1. One-Third Vacant, Massachusetts Mall Shows Why Regional Operators Are in a Bind “The only mall in this former manufacturing town recently sold for a fraction of its value only a decade earlier, another sign that regional malls are sitting out a broader recovery in retail real estate. The previous owner of Emerald Square Mall, which spans 1 million square feet and features stores such as Victoria’s Secret and Macy’s, defaulted on $94.5 million of debt in mid-2020. That marked the largest loss recorded on a loan securitized in the last dozen years, according to Moody’s Investors Service.” (The Wall Street Journal)
  2. Leading Index for Commercial Real Estate “Rises” in September “The Dodge Momentum Index (DMI), issued by Dodge Construction Network, improved 5.7% (2000=100) in September to 183.2 from the revised August reading of 173.4. The DMI is a monthly measure of the initial report for nonresidential building projects in planning, shown to lead construction spending for nonresidential buildings by a full year. In September, the commercial component of the Momentum Index rose 2.9%, while the institutional component also increased, seeing a double-digit gain of 11.7%.” (Calculated Risk)
  3. A Fed Rate Hike Reverberates Through the Capital Stack for Months “There’s an interesting misconception in CRE, even among those practiced in it, though likely not before the global financial crisis. It’s this: the Federal Reserve raises interest rates and financing for commercial real estate immediately feels the impact. And that is true, there is an immediate impact. ‘The effects of Fed rate hikes are felt very quickly in commercial real estate, or any highly leveraged industry, for that matter,’ as Kevin Swill, CEO of Thirty Capital Financial, tells ‘If you think we need to wait six months to see the effects of rate hikes, you’re not following the volume of caps we see very closely. Ask any borrower that needs to refi a loan or buy a springing cap how long it takes for rate hikes to hurt.’” (
  4. Foreign CRE Investors Weigh Opposing Forces “International geopolitical and economic uncertainty has solidified the standing of the U.S. as a port in the storm for foreign investors in commercial real estate. History’s third-highest cross-border volume year came in 2021, when in spite of persistent pandemic-related angst $62 billion was invested in all U.S. property types. But investment pace has slowed greatly in 2022, with rising interest rates adding to debt market volatility.” (Commercial Property Executive)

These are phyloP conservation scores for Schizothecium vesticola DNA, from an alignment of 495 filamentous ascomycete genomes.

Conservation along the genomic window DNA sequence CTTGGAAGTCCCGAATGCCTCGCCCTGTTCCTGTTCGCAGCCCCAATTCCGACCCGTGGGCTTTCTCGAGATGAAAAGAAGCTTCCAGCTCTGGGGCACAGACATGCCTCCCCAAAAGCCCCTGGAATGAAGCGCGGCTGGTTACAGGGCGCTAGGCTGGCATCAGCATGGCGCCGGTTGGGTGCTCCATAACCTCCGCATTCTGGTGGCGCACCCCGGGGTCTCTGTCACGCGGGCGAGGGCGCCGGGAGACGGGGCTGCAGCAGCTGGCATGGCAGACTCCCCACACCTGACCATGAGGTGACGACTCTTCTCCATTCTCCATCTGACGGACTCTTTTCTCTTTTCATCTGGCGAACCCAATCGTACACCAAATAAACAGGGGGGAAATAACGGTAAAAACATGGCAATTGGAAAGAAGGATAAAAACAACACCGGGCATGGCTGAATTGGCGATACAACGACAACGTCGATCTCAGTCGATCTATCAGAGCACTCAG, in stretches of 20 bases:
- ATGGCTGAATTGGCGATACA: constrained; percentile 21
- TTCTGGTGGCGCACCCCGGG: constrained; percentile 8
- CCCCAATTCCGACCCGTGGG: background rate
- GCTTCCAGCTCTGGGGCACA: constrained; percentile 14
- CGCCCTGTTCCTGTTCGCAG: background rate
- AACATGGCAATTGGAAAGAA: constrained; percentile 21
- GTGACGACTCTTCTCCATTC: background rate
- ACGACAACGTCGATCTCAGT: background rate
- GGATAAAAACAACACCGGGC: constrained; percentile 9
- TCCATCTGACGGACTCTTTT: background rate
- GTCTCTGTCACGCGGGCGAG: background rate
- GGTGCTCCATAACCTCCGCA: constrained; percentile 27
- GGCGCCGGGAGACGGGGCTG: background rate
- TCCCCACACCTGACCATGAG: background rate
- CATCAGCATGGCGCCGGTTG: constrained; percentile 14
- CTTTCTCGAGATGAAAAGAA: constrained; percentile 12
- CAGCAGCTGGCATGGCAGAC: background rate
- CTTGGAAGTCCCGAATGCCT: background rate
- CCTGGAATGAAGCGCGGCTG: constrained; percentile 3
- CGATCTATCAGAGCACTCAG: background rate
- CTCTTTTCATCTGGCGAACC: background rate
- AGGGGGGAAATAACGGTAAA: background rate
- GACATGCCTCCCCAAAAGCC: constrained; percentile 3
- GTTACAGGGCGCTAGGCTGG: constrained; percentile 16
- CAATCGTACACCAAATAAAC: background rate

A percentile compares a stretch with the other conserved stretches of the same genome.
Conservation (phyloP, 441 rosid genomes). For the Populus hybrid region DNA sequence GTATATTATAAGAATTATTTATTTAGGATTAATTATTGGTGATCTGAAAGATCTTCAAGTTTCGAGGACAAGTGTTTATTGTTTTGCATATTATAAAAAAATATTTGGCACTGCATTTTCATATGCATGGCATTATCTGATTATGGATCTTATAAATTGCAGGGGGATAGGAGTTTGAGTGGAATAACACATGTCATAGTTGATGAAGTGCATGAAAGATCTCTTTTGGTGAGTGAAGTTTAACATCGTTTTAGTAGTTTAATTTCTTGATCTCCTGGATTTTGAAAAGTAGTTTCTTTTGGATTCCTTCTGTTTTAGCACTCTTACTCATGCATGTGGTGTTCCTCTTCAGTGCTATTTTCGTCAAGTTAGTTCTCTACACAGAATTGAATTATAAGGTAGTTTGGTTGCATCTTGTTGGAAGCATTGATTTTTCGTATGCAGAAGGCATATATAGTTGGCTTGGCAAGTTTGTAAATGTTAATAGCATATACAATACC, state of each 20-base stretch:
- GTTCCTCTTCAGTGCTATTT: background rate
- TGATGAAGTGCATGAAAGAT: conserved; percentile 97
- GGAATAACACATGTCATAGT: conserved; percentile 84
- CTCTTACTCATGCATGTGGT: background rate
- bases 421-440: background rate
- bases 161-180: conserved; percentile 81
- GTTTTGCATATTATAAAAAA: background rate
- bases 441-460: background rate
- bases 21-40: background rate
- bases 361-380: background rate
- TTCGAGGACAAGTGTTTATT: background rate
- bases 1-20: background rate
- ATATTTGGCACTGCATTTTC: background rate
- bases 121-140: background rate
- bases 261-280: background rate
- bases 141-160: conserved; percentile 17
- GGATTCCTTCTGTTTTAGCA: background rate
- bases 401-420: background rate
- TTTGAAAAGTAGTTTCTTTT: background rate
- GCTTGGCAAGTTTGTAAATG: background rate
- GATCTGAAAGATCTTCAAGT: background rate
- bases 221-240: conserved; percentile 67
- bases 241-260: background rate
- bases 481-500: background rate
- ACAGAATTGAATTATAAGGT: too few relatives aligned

5. CRETech CEO: Proptech in ‘Second Inning’ of CRE Adoption “The perceived status of property technology’s (proptech) impact on the commercial real estate industry has seen several shifts over the course of 2022. The recent roller coaster ride makes it difficult to determine if how proptech will fare, but it might be too early to tell.” (Connected Real Estate Magazine)
  6. Brooklyn Office Leasing Slows in Third Quarter “Coming off a busy second quarter, Brooklyn’s office landlords asked for higher rents in the third. In response, tenants signed far fewer leases and pushed up the borough’s availability rate. The borough’s office leasing activity dropped by more than 30 percent from the second quarter, according to a report by Colliers. About 265,100 square feet was leased in the third quarter, down from more than 380,500 the previous period, but up 84 percent from a year ago.” (The Real Deal)
  7. New York Seems to Have a Weed Store on Every Corner. None of Them Are Legal “New York City’s crisp autumn air has a distinct scent to it, and this year that scent is weed. Many of the city streets have a fresh look to them, too — marijuana and cannabis products are for sale, out in the open, everywhere. New York legalized recreational marijuana in the spring of 2021, but the state is still in the process of doling out licenses to legally sell it, which makes the situation … confusing. So I recently treated myself to a little NYC cannabis secret shopping-reporting tour to try to figure out what was going on.” (Vox)

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